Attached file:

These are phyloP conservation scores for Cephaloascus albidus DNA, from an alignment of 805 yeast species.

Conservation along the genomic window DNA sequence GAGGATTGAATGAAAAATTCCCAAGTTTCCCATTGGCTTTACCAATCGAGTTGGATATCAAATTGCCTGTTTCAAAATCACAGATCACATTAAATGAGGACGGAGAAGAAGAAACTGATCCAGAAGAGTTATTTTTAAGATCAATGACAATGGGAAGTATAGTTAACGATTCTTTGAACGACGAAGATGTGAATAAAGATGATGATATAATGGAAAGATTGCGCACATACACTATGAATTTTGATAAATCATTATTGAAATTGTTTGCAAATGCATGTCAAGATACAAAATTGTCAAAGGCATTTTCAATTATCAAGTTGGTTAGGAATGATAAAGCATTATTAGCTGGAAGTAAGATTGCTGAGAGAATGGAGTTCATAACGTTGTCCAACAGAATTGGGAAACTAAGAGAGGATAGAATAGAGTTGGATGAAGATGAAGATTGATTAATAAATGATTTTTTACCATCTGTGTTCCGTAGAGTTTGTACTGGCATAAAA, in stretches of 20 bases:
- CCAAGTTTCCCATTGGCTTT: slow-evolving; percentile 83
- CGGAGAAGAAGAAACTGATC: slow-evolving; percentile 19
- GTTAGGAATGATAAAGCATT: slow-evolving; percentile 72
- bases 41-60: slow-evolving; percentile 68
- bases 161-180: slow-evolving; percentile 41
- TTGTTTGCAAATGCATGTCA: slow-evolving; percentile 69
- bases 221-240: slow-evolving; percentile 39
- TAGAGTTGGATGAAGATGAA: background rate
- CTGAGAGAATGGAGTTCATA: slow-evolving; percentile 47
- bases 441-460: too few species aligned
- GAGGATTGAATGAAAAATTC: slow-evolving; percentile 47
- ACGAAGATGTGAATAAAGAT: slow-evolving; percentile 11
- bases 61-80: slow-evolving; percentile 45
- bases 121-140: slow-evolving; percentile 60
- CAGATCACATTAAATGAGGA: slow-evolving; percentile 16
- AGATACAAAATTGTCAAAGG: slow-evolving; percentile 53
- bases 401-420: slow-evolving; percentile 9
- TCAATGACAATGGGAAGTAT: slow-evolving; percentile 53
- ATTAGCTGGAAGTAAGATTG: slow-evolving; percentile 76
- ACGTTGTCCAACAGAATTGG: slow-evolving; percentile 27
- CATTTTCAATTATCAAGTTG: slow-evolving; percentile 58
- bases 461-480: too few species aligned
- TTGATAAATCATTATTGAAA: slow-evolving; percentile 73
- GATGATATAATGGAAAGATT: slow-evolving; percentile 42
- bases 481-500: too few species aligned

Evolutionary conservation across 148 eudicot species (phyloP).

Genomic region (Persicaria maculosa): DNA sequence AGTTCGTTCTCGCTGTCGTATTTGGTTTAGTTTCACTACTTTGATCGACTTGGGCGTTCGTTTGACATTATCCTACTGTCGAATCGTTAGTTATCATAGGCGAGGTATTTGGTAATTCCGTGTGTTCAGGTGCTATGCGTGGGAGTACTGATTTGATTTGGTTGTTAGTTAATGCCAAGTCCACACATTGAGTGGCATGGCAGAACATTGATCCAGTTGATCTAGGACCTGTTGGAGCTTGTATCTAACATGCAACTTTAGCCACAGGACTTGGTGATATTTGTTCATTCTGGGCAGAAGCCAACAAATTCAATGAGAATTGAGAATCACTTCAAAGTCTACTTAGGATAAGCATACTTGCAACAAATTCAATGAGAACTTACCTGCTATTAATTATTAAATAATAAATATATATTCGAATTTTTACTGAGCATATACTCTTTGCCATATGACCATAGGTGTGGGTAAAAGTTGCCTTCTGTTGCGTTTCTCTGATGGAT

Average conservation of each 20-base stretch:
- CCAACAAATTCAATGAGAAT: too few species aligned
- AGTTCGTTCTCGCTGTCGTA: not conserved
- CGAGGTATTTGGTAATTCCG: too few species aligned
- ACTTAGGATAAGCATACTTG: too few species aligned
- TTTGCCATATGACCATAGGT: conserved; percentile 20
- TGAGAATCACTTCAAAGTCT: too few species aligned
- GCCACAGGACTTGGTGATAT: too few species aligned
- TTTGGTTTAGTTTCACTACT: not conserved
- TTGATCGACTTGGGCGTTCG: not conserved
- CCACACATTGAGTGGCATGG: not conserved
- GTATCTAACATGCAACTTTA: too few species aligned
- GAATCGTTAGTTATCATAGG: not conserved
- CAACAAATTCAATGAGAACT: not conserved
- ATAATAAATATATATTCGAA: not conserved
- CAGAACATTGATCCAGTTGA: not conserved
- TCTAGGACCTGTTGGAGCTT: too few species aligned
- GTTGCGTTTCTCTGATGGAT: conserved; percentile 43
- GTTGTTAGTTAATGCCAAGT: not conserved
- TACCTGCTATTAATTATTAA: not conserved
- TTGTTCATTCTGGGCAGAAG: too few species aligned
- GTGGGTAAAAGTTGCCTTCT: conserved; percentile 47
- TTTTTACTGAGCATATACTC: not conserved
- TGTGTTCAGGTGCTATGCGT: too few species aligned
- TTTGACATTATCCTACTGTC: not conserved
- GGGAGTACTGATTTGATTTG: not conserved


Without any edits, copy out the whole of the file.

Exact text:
These are phyloP conservation scores for Cephaloascus albidus DNA, from an alignment of 805 yeast species.

Conservation along the genomic window DNA sequence GAGGATTGAATGAAAAATTCCCAAGTTTCCCATTGGCTTTACCAATCGAGTTGGATATCAAATTGCCTGTTTCAAAATCACAGATCACATTAAATGAGGACGGAGAAGAAGAAACTGATCCAGAAGAGTTATTTTTAAGATCAATGACAATGGGAAGTATAGTTAACGATTCTTTGAACGACGAAGATGTGAATAAAGATGATGATATAATGGAAAGATTGCGCACATACACTATGAATTTTGATAAATCATTATTGAAATTGTTTGCAAATGCATGTCAAGATACAAAATTGTCAAAGGCATTTTCAATTATCAAGTTGGTTAGGAATGATAAAGCATTATTAGCTGGAAGTAAGATTGCTGAGAGAATGGAGTTCATAACGTTGTCCAACAGAATTGGGAAACTAAGAGAGGATAGAATAGAGTTGGATGAAGATGAAGATTGATTAATAAATGATTTTTTACCATCTGTGTTCCGTAGAGTTTGTACTGGCATAAAA, in stretches of 20 bases:
- CCAAGTTTCCCATTGGCTTT: slow-evolving; percentile 83
- CGGAGAAGAAGAAACTGATC: slow-evolving; percentile 19
- GTTAGGAATGATAAAGCATT: slow-evolving; percentile 72
- bases 41-60: slow-evolving; percentile 68
- bases 161-180: slow-evolving; percentile 41
- TTGTTTGCAAATGCATGTCA: slow-evolving; percentile 69
- bases 221-240: slow-evolving; percentile 39
- TAGAGTTGGATGAAGATGAA: background rate
- CTGAGAGAATGGAGTTCATA: slow-evolving; percentile 47
- bases 441-460: too few species aligned
- GAGGATTGAATGAAAAATTC: slow-evolving; percentile 47
- ACGAAGATGTGAATAAAGAT: slow-evolving; percentile 11
- bases 61-80: slow-evolving; percentile 45
- bases 121-140: slow-evolving; percentile 60
- CAGATCACATTAAATGAGGA: slow-evolving; percentile 16
- AGATACAAAATTGTCAAAGG: slow-evolving; percentile 53
- bases 401-420: slow-evolving; percentile 9
- TCAATGACAATGGGAAGTAT: slow-evolving; percentile 53
- ATTAGCTGGAAGTAAGATTG: slow-evolving; percentile 76
- ACGTTGTCCAACAGAATTGG: slow-evolving; percentile 27
- CATTTTCAATTATCAAGTTG: slow-evolving; percentile 58
- bases 461-480: too few species aligned
- TTGATAAATCATTATTGAAA: slow-evolving; percentile 73
- GATGATATAATGGAAAGATT: slow-evolving; percentile 42
- bases 481-500: too few species aligned

Evolutionary conservation across 148 eudicot species (phyloP).

Genomic region (Persicaria maculosa): DNA sequence AGTTCGTTCTCGCTGTCGTATTTGGTTTAGTTTCACTACTTTGATCGACTTGGGCGTTCGTTTGACATTATCCTACTGTCGAATCGTTAGTTATCATAGGCGAGGTATTTGGTAATTCCGTGTGTTCAGGTGCTATGCGTGGGAGTACTGATTTGATTTGGTTGTTAGTTAATGCCAAGTCCACACATTGAGTGGCATGGCAGAACATTGATCCAGTTGATCTAGGACCTGTTGGAGCTTGTATCTAACATGCAACTTTAGCCACAGGACTTGGTGATATTTGTTCATTCTGGGCAGAAGCCAACAAATTCAATGAGAATTGAGAATCACTTCAAAGTCTACTTAGGATAAGCATACTTGCAACAAATTCAATGAGAACTTACCTGCTATTAATTATTAAATAATAAATATATATTCGAATTTTTACTGAGCATATACTCTTTGCCATATGACCATAGGTGTGGGTAAAAGTTGCCTTCTGTTGCGTTTCTCTGATGGAT

Average conservation of each 20-base stretch:
- CCAACAAATTCAATGAGAAT: too few species aligned
- AGTTCGTTCTCGCTGTCGTA: not conserved
- CGAGGTATTTGGTAATTCCG: too few species aligned
- ACTTAGGATAAGCATACTTG: too few species aligned
- TTTGCCATATGACCATAGGT: conserved; percentile 20
- TGAGAATCACTTCAAAGTCT: too few species aligned
- GCCACAGGACTTGGTGATAT: too few species aligned
- TTTGGTTTAGTTTCACTACT: not conserved
- TTGATCGACTTGGGCGTTCG: not conserved
- CCACACATTGAGTGGCATGG: not conserved
- GTATCTAACATGCAACTTTA: too few species aligned
- GAATCGTTAGTTATCATAGG: not conserved
- CAACAAATTCAATGAGAACT: not conserved
- ATAATAAATATATATTCGAA: not conserved
- CAGAACATTGATCCAGTTGA: not conserved
- TCTAGGACCTGTTGGAGCTT: too few species aligned
- GTTGCGTTTCTCTGATGGAT: conserved; percentile 43
- GTTGTTAGTTAATGCCAAGT: not conserved
- TACCTGCTATTAATTATTAA: not conserved
- TTGTTCATTCTGGGCAGAAG: too few species aligned
- GTGGGTAAAAGTTGCCTTCT: conserved; percentile 47
- TTTTTACTGAGCATATACTC: not conserved
- TGTGTTCAGGTGCTATGCGT: too few species aligned
- TTTGACATTATCCTACTGTC: not conserved
- GGGAGTACTGATTTGATTTG: not conserved